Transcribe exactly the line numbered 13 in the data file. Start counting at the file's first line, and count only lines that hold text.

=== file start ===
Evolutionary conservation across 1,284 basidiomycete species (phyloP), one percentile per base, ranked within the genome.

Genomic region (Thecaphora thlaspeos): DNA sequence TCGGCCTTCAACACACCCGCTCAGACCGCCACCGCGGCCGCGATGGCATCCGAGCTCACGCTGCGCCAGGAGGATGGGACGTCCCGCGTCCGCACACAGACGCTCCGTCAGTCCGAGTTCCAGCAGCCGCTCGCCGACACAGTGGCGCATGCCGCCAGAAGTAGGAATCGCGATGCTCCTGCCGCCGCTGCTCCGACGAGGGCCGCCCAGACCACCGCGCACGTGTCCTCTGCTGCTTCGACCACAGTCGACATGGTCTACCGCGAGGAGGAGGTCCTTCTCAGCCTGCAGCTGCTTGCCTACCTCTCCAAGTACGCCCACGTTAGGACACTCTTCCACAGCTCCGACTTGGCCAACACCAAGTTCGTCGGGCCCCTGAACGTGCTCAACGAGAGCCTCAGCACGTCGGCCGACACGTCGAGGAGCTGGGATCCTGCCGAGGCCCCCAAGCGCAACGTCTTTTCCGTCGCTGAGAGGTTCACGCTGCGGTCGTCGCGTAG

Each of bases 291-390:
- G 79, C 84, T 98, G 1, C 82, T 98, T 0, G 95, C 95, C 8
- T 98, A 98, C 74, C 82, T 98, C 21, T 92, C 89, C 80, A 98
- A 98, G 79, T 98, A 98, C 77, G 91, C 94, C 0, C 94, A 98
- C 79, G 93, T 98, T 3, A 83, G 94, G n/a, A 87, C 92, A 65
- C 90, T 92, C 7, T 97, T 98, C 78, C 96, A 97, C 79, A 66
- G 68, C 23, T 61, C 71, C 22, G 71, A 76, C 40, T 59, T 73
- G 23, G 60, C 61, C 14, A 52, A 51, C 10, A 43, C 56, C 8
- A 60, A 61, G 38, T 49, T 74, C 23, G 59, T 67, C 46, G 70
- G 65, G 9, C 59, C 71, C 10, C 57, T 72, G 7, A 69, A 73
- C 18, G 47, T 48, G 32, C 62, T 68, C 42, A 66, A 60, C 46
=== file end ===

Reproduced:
- C 18, G 47, T 48, G 32, C 62, T 68, C 42, A 66, A 60, C 46